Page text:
Dubai’s growth has been twinned with a desire to offer the best in quality service, cuisine and hospitality. Perhaps for that reason, the Emirate’s attractions and retail experiences have grown the tourist and business sectors exponentially, leading to a raft of new hotels. At the top end of the hotel market, Jumeirah Emirates Towers was opened in 2000, at a time when Dubai was beginning to make a huge impact internationally.
“Up until 2008, we were one of several Five Star luxury hotels, but now there are over 450 hotels in Dubai, and the market has become extremely competitive,” says Grant Ruddiman, General Manager of Jumeirah Emirates Towers and Area Manager for the City Properties. “Prior to this, the city and region enjoyed phenomenal growth, supported by a wave of professionals living, working and visiting the region, which helped to fast-track and build the infrastructure,” he continues.
Indeed when Emirates Towers opened, following 4 years of construction, it was one of the first Five Star luxury properties in Dubai, and became just the third property in Jumeirah’s portfolio. The iconic design of the Towers makes them instantly recognisable, with two 51 storey towers linked by a retail complex, as Ruddiman describes:
“The complex is mixed use; the first tower is home to our 400-room hotel and encompasses various food and beverage outlets; the second tower is commercial and primarily home to offices including prominent banks, insurance companies and embassies. The Office Tower also accommodates several government offices and the regional offices to various luxury retail brands.
“Linking the two Towers is a retail complex called The Boulevard, which comprises 51 luxury outlets offering a range of fashion boutiques, luxury goods, jewellery stores and food and beverage outlets.”
The Jumeirah Emirates Towers Hotel is of course an important part of the Complex, which is part of the Jumeirah Group, and owned by Dubai Holdings.
Naturally, as Dubai has grown, a number of districts have been brought to life, with the Emirates Towers located in what is now the Dubai International Financial Centre precinct, not far from Business Bay, Media City and Internet City, just 10 minutes from the all-important Dubai International Airport, and a mere 3 minutes from Dubai Mall, the world’s largest shopping mall.
Ruddiman joined the Jumeirah Group three and a half years ago, and has been in his current role for the past two. He is responsible for the entire Complex, and joined at an interesting time, as the economy was still in the grips of the global economic downturn:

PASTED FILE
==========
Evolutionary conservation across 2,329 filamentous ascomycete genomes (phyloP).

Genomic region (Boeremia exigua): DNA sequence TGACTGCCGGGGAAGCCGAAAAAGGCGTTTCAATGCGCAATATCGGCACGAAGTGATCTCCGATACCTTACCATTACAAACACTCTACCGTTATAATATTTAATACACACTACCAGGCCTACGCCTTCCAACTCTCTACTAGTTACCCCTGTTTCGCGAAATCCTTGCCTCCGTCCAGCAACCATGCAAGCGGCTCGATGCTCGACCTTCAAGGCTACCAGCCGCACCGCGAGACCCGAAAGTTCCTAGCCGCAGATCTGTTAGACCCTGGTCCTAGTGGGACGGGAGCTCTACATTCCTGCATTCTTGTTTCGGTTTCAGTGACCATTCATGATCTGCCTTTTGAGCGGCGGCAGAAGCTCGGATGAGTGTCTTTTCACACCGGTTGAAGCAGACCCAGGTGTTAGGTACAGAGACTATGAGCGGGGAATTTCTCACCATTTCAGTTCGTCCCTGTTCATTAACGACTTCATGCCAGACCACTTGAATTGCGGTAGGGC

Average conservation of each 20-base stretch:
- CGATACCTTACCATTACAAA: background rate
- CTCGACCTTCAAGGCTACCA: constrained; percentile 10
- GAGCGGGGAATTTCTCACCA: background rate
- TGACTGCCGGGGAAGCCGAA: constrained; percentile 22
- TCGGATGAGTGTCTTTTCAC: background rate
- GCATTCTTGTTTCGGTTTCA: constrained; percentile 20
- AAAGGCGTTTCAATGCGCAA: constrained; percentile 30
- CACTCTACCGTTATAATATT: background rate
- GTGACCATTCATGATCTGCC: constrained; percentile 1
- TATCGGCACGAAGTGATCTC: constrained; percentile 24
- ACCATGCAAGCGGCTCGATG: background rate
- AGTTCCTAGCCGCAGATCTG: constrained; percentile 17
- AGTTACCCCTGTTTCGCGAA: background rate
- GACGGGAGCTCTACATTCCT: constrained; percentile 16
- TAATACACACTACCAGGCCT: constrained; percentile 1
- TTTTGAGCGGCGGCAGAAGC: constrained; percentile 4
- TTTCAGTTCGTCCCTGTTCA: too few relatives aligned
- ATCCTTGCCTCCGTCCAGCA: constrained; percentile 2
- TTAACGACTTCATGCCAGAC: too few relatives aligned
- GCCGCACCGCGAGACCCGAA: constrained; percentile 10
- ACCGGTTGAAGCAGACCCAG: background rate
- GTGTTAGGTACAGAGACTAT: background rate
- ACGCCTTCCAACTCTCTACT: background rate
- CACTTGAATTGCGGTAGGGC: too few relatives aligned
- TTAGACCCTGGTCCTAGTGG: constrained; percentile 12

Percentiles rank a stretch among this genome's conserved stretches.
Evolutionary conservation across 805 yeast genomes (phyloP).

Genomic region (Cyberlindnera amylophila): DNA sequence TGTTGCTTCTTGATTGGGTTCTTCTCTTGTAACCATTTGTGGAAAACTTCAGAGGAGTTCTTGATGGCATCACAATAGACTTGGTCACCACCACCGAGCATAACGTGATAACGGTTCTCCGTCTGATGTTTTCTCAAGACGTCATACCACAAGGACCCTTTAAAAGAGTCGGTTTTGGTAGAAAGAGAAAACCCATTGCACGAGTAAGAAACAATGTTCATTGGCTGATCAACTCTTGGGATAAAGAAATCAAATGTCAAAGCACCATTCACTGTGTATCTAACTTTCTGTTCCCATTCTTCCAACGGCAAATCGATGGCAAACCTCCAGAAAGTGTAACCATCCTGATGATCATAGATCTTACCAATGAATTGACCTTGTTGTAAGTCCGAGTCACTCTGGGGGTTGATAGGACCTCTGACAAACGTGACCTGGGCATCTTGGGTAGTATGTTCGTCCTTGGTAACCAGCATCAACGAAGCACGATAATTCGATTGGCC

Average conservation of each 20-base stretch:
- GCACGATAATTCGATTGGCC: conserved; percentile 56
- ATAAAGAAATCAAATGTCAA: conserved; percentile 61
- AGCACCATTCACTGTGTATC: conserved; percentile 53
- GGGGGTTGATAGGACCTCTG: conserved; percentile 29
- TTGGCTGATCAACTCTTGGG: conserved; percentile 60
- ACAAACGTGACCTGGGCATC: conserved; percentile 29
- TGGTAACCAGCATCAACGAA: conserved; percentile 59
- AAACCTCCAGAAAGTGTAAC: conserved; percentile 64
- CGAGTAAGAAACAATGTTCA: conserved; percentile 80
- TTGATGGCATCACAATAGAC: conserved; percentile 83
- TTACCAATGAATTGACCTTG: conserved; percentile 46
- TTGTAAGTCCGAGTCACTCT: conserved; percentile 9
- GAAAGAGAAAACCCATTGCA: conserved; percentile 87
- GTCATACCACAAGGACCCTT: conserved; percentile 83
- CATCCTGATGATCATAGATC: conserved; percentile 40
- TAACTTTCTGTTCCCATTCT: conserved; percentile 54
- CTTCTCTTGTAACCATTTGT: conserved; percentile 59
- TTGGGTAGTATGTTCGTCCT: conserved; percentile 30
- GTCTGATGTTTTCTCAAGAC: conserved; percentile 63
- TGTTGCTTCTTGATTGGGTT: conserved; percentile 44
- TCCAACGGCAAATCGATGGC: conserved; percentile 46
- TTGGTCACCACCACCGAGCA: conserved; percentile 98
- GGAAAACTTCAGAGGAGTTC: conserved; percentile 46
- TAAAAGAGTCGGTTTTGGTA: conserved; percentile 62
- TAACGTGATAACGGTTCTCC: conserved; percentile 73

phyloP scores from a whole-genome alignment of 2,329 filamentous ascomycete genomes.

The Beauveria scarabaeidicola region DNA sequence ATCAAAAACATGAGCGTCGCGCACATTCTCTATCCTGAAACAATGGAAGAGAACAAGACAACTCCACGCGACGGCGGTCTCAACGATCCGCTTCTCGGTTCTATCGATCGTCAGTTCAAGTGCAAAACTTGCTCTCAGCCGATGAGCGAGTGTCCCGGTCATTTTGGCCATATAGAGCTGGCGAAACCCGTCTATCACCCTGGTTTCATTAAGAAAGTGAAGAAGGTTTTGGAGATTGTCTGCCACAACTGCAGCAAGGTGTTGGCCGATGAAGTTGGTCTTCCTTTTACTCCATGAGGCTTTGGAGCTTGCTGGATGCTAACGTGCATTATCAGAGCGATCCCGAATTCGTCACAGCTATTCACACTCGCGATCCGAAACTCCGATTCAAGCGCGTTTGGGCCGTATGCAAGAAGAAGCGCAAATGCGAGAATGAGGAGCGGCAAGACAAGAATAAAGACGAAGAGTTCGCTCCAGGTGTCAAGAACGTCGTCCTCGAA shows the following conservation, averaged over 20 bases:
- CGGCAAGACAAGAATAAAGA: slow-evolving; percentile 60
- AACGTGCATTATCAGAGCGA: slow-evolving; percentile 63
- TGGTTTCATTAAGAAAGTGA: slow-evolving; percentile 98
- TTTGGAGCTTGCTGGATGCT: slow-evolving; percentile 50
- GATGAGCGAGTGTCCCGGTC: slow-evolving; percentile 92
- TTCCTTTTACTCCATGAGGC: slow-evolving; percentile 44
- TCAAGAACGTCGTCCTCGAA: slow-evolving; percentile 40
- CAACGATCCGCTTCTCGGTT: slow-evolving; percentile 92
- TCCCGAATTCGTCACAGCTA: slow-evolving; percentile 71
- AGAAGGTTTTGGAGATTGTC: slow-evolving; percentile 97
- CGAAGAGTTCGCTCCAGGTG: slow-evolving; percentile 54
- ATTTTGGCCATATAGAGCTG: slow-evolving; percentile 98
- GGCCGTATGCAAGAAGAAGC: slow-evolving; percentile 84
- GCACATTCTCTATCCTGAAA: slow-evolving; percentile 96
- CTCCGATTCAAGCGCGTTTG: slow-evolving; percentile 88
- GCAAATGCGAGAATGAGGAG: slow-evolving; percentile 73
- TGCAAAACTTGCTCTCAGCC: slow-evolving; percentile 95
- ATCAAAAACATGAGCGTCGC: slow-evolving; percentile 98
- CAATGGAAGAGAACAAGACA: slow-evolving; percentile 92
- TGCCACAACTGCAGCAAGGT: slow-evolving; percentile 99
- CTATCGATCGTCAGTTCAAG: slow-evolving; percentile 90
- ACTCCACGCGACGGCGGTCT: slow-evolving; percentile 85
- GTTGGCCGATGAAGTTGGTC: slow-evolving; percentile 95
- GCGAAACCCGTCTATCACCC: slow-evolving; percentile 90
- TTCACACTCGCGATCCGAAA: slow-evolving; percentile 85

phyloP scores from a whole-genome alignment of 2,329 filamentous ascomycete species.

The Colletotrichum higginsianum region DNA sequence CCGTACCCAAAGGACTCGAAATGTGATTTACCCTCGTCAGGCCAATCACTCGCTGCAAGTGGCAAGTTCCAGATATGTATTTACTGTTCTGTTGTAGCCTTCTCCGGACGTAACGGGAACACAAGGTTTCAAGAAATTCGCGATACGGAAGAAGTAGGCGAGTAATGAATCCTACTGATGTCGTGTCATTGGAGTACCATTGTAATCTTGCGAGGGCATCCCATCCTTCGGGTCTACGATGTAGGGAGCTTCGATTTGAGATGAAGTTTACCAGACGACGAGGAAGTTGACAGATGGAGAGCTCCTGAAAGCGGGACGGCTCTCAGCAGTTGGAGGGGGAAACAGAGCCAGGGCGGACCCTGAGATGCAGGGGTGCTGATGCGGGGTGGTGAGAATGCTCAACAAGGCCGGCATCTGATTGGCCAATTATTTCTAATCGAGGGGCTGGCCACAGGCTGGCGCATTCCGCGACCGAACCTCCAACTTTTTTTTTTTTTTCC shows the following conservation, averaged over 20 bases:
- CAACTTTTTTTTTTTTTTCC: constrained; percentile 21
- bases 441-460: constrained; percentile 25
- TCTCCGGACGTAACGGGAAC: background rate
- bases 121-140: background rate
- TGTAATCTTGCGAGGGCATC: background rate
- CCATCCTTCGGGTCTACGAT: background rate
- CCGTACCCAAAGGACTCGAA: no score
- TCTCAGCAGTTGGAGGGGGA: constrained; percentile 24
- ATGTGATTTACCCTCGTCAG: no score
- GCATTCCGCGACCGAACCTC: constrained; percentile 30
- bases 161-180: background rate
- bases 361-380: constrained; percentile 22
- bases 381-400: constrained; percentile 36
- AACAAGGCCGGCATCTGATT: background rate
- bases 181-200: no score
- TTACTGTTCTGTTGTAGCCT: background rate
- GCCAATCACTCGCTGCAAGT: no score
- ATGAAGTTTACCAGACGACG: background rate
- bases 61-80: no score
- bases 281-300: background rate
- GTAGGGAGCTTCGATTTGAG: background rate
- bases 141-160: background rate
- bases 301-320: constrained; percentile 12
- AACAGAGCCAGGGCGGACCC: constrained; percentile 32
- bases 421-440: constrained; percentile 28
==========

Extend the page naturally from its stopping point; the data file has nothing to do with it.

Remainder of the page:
“My role extends to managing the Jumeirah Living Serviced Residences, comprising 377 apartments of between 1 and 4 bedrooms each (essentially an apartment hotel), located two blocks away at the World Trade & Exhibition Centre, and I also oversee the 292-key Jumeirah Creekside Hotel, which is our newest venture and located closer to the airport,” he describes.
“At Jumeirah Emirates Towers we have 3 main revenue sources: we have a Triple A-rated location for the Office Tower; Retail Boulevard; and of course the Hotel.
“The Boulevard and business in general, was undoubtedly affected by the global downturn, and when I joined the property in late 2011, we were starting to recover and had 65 per cent tenancy in The Boulevard. That said, we’ve bounced back quickly, having secured a 95 per cent occupancy, with increased footfall, and trading numbers are well up over prior years. That said, and with the vacancy rate experienced 24 months ago, it forced us to review our strategy and retail mix. Given the vacant outlets at the time, we could be quite selective in the leasing of the space, which has resulted in better segmentation and the appointment of exciting new brands and outlets.
“You have to be bold and have confidence in our brand and our prime location, in order to command premium rates in a very competitive market. Our recent signings are testimony of this, and it’s a win-win situation for ourselves and our tenants,” he continues.
Whilst Dubai is a meeting place for the world, Ruddiman suggests that the bulk of Emirates Towers guests come from the US, UK, Germany and the GCC countries – with Asia and China fast catching up:
“We are seeing a lot more business custom from China, with double-digit growth year-on-year. We also pay close attention to airline connections, as we observe our very own Emirates Airlines’ strategy; one of the fastest growing airlines in the world; understanding their growth, focus and reach as they add flights to several new and emerging markets.”
The global nature of Dubai is also very much reflected in the Jumeirah Group’s employees, totalling 14,000 globally, with over 10,000 in Dubai and 845 at the Jumeirah Emirates Towers – where people from 53 different nationalities work.
“There are pros and cons to having such a mix of nationalities, but undoubtedly, the mix of cultures adds to the vibrancy and learning’s in this melting pot. We currently have five members on our Learning & Development Team at Jumeirah Emirates Towers, offering training from the initial 3 day Orientation Program for all new hires, to specific skills and management courses in hospitality.